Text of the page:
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 79-86 Center Console Restoration 

Please excuse the low quality of some of the pictures.  I had to try to use fairly high compression to keep the size of this site under control. Please be helpful and send comments here.

Go to part: 1,2,3,4,5,6,7,8,9,10,11

Part 3:  Zombie Console Pad

For this part I manage to kill a console pad and then resurrect it from the dead.

Here is the before picture of the console pad.  VERY red  and separating from the sides.  Since the bottom frame was painted too (heavens forbid the original owner taped anything off), I had a bright idea.

Well, I thought it was a bright idea.  See the image below.  THAT is a mistake.  A big fat one.  The plan was to strip off the red paint with "Blech Whyte" Tire Cleaner.  Bleche White will loosen paint from plastics without hurting them, which is true.  Well, in this case, it made a BIG FAT MESS.  DO NOT DO THIS with a console pad!

When I left it set for a full 2 days, I found that the console pad had sucked up most of the cleaner.  Have you ever tried to rinse that stuff out of a console pad?  It ain't happening with the cover on.  So after much deliberating, I took the whole pad cover off.  I do NOT recommend this.  You can split a pad cover this way.  Regardless, I got it off.

Here is probably the only time you will see a pad cover apart from its plastic frame and foam.  I spent probably 3 hours soaking and squeezing the Bleche White out of the pad.  It simply acted like a sponge. 

You can see from the picture below that the Bleche White did get most of the red off from the black frame.  It did get some off from the pad cover but not much.  I cleaned again with my brass brush and figured if it wasn't going to come off, I may as well leave it on and paint over it.

On a positive note, when the pad is separated, it is easier to just spray the underside black.  You don't have to do any taping.

The product I use for black is Eastwood's Underhood Black.  It is Excellent.  Satin shiny but not too glossy.  It covers and holds up really well to abuse.  It had to have been made with Ford cars in mind.  I have sprayed air cleaner snorkels with Under Hood Black and they match PERFECTLY to NOS air cleaner units.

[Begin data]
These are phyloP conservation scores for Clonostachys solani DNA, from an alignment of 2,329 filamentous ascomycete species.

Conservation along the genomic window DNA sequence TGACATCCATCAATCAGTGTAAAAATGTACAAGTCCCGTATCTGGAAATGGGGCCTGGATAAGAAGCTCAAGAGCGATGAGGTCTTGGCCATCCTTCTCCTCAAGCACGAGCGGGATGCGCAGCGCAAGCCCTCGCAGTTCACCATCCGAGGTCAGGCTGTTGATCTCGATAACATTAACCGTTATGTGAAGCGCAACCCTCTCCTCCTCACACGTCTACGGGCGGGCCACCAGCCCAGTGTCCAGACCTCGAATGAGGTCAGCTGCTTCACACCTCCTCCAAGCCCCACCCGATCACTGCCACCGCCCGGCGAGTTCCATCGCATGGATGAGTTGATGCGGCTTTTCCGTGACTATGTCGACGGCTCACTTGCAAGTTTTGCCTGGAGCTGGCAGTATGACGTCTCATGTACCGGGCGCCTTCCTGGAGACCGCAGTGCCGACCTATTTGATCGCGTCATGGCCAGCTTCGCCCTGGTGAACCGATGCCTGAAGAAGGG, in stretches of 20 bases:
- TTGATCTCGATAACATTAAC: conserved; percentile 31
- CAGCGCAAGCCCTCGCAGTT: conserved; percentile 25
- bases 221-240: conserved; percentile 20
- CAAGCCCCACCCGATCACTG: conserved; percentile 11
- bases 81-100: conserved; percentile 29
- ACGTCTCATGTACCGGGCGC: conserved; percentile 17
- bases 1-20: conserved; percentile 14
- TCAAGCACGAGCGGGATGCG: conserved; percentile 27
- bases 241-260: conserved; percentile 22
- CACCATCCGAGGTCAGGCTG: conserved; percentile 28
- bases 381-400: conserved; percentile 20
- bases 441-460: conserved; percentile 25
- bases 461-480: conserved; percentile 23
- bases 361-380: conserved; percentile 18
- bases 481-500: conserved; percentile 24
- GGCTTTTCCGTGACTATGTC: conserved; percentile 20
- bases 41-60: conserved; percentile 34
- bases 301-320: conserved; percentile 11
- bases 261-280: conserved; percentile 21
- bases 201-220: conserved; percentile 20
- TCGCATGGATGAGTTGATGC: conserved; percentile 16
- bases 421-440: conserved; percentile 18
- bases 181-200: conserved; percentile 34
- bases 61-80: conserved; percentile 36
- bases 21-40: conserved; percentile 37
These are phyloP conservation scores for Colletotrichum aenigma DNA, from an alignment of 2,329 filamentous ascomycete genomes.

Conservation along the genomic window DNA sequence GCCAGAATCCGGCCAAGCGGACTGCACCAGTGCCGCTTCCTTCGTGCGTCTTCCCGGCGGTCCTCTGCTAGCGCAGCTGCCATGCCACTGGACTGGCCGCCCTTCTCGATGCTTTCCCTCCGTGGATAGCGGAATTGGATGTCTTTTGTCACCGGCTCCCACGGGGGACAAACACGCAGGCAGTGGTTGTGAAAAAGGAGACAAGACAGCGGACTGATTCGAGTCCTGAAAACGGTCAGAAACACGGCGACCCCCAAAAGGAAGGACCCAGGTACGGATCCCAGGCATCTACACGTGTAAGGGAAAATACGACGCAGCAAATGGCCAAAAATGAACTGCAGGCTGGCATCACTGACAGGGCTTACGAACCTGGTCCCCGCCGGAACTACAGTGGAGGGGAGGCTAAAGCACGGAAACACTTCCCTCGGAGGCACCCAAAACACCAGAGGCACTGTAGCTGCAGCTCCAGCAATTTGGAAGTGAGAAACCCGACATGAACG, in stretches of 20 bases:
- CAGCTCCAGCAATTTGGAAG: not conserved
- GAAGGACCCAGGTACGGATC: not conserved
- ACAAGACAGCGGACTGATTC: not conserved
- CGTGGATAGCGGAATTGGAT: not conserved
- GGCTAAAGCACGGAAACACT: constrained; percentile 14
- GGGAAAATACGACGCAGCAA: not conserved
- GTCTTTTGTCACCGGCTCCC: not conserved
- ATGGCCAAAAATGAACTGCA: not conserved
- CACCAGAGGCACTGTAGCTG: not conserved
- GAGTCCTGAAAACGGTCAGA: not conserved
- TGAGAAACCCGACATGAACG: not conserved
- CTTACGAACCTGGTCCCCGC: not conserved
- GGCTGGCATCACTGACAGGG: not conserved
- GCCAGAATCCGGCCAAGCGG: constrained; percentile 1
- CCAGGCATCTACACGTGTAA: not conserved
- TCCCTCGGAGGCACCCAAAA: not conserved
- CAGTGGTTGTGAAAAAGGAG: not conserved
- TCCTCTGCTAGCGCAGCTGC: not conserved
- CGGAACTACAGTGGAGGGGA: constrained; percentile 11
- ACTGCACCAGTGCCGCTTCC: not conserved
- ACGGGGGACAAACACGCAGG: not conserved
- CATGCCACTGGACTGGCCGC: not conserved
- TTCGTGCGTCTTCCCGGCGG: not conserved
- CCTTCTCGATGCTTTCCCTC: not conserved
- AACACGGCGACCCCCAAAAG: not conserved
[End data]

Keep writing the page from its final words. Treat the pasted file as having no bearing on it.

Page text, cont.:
Next, we need to start putting the console pad back together.  Before I did that though, I hit the underside of the cover with Duplicolor Adhesion Promoter and SEM Charcoal Bumper Cover Coating 39153.  Again, I wanted to make the underside of the pad grey so I wouldn't have to tape it off.  I also wanted to see if the rumors were true...does SEM 39153 match the interior 84-86 Charcoal Grey?  Oh it does.  It is an almost EXACT match.  It is perhaps the slightest of shades off.  The kind of "off" where you wonder if the lighting is to blame.  It's that close.  IF IF IF it dries a bit flat, use more Adhesion promotor and a VERY light coat of SEM.  The Adhesion promotor's sheen will override the SEM.  The best is to have a hot day, low humidity and then a few good coats of the SEM dries to a nice satin finish. 

I also painted the top of the dash hull and the dash pad with some Metro Finishes paint I had restored my ascMcLaren's interior with.  The Metro Finishes paint is a 100% perfect match to the 84-86 Charcoal Interior.  When compared with SEM, like I said, the shades were nearly identical.

Once the cover was back on.  We use GOOP!  I love GOOP!  It is another amazing product.  They make about a hundred versions.  Automotive GOOP, Plumbing GOOP, Craft GOOP, Outdoor GOOP, even RV GOOP!  Guess what?  It's ALL THE SAME.  I have had 3 different kinds of Goop, and can NOT tell the difference in the product.  Just grab what ever package is on sale.

Why is GOOP great?  It is a rubber like glue that glues dissimilar surfaces together quite well.  Like rubber and wood.  Or in this case a vinyl cover to a plastic frame and foam.  It remains flexible and dries clear.  If you make a mistake it doesn't affect the material (maybe a little) and you can pull it all off and start over.

So I take the pad that's been painted on the bottom and SLATHER the goop around inside and under the lip of the cover on the underside and then TAPE it up like the picture below.  Pull the tape as hard as you can get it.  Then flip the cover over and place it on a flat surface and leave a book on it.

In 24 hours you have an underside that looks like this:

All the edges are nicely glued in place.  AND if you have a cracked plastic frame (most are), by glueing the pad cover in securely, that crack will all but disappear.  It's barely noticeable.  This pad had only a small crack starting on the side.  After this it should never get worse.

So I sourced some console pad bumpers from FMR (www.foxmustangrestoration.com).  $3.  The trick to these is to put one side in and then using a phillips head screw driver, push the middle of the bumper towards the center of the hole. 


I also source the latch set from a helpful soul over at FEP (www.foureyedpride.com).  If you need parts head to the classified section of their message board and just ask.  The latch comes as 3 pieces (4 if you include the screw).  You need the latch body, the metal spring and the plastic "block".

Below is a picture of the completed pad.  All together.

And finally the finished pad painted and set on top of the console.  This is a final picture of the console.  The console hull was painted with Metro Finishes paint.  Can you see a difference between the SEM paint and Metro Finishes?:

In Conclusion:

Do NOT try to strip the paint off from a pad by soaking it.  Just use liberal amounts off Simple Green and brush hard.  I literally wasted 2 weeks trying to dry the pad out and removing the Bleche White before just ripping the cover off.

SEM Bumper Cover Coater 39153 is as close to an exact match as you get to 84-86 Charcoal interior.

Part 4: Crazy Coin Tray